Teaching freshman composition is an interesting task. How do you make grammar interesting? How do you get students to really, really listen to you when you explain plagiarism and prewriting? How do you get through grading a stack of papers when your three children are directly behind your back speaking loudly about all manner of things yu-gi-oh, pokemon, and spongebob?
Yeah, I'm not sure I've got the answers to any of that, but it is what I'm working through at the moment. Fortunately, this summer session has six classes left in it. Of course, it also has three more papers to be turned in. I'm in for a flurry of grading over the next nine days, and I suppose if it lends itself as a break from the online autism world (at least the negative side of it), it's a good thing.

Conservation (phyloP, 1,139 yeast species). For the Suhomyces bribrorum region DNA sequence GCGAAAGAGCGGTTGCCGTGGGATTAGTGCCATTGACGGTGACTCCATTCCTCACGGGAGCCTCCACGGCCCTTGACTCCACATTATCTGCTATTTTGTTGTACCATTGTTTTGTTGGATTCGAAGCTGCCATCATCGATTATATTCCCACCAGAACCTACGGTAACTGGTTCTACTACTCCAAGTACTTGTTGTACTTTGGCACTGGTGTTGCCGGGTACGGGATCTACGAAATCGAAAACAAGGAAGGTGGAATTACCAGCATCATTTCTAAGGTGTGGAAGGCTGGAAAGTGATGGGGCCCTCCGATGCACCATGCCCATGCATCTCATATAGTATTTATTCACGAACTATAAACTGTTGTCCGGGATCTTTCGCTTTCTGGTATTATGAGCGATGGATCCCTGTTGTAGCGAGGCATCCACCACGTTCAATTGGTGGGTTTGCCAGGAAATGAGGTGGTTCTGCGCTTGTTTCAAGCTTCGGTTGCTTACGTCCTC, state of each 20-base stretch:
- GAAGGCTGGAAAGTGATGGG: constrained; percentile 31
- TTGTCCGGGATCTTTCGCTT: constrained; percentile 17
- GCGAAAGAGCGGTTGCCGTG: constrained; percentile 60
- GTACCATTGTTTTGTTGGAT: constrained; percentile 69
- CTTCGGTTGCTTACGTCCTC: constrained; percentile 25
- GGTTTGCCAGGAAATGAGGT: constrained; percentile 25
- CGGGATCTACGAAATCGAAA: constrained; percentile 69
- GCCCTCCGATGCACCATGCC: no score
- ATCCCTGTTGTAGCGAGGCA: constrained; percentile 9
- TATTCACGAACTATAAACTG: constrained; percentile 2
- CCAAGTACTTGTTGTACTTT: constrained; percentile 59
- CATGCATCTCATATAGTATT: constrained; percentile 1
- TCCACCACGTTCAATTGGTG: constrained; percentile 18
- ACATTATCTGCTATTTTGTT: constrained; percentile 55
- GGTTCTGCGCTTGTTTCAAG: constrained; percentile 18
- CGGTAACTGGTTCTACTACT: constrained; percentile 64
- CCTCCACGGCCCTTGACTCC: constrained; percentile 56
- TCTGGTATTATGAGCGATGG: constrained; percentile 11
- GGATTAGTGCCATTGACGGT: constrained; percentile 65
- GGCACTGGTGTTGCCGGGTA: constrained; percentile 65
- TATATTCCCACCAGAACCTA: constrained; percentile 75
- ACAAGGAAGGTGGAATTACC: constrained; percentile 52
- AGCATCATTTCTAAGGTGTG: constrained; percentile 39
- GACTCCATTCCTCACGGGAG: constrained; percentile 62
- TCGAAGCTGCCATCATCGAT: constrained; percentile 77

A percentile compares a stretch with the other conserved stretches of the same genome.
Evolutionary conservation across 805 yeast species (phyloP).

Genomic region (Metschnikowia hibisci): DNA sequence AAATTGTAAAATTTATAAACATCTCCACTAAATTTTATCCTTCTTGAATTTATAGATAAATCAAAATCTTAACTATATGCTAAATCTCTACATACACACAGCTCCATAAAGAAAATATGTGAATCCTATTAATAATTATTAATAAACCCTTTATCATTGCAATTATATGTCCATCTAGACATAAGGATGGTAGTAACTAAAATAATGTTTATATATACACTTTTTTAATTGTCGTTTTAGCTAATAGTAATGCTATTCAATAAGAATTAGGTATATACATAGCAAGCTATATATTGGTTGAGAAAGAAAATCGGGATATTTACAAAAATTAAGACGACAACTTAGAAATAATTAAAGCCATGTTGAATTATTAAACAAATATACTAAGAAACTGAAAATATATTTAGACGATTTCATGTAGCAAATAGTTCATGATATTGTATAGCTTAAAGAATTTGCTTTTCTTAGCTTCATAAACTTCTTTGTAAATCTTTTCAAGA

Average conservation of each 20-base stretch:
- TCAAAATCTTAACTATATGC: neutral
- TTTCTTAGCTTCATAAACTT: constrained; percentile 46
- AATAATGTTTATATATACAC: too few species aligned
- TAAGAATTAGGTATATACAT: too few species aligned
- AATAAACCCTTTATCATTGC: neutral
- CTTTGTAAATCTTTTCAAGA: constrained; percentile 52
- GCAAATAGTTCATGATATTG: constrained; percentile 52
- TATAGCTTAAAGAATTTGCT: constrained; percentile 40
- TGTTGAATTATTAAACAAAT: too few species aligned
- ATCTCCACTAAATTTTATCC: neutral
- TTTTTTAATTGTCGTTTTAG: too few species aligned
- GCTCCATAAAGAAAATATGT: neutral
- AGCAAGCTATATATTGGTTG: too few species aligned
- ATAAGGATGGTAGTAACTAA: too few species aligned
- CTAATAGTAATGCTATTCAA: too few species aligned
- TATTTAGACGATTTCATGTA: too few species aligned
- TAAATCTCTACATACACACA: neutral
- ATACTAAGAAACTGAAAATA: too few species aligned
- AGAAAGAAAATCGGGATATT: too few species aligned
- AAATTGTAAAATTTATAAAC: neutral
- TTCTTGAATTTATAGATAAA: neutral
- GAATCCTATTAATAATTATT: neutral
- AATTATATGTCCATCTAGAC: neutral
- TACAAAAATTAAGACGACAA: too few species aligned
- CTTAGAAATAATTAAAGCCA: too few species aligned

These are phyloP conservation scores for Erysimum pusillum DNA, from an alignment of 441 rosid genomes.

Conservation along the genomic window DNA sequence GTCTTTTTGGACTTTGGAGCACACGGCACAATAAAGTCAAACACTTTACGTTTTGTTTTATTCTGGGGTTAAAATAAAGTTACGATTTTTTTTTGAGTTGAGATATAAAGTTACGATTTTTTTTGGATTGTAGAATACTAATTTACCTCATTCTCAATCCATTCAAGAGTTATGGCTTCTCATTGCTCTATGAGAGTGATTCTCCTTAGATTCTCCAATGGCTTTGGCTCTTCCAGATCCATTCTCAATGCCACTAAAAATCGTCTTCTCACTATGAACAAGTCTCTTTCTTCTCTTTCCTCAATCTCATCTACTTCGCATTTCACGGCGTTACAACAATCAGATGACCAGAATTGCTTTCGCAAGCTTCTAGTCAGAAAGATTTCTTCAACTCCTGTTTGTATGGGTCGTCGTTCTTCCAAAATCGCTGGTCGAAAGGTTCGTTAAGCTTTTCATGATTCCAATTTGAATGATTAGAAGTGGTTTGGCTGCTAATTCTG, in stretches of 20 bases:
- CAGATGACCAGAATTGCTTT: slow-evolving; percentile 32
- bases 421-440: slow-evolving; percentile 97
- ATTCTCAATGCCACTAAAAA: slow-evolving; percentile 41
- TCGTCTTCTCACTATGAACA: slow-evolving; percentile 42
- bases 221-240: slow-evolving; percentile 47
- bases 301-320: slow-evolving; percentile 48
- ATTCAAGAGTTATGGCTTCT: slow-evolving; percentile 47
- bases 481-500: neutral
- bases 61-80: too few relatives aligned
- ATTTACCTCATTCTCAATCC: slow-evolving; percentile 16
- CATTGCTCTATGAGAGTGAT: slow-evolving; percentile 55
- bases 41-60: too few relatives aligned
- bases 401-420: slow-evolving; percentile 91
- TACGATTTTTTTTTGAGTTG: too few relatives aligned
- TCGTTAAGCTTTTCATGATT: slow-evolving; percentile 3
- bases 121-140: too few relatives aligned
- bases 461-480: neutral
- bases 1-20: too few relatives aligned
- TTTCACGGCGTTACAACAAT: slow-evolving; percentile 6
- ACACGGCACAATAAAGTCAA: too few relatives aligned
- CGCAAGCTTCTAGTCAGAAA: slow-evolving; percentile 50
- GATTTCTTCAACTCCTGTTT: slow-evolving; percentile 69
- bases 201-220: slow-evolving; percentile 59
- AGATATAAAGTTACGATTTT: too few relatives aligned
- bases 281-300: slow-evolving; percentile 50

The directory continues to add a blog or two each day, and I'm pleased to see it grow, to see more folks come on over and use it as a way to find community. I hope you'll go give it a look-see and see if you can't find a couple new friends. It really is a diverse community, with many perspectives and belief systems regarding autism represented. I'm proud of that. It's an experiment of sorts, to show that like atheists and religious believers, where the focus is on commonalities, not differences, tremendous community building can be done. When we're not trying to tear the other side down, bridges can be built.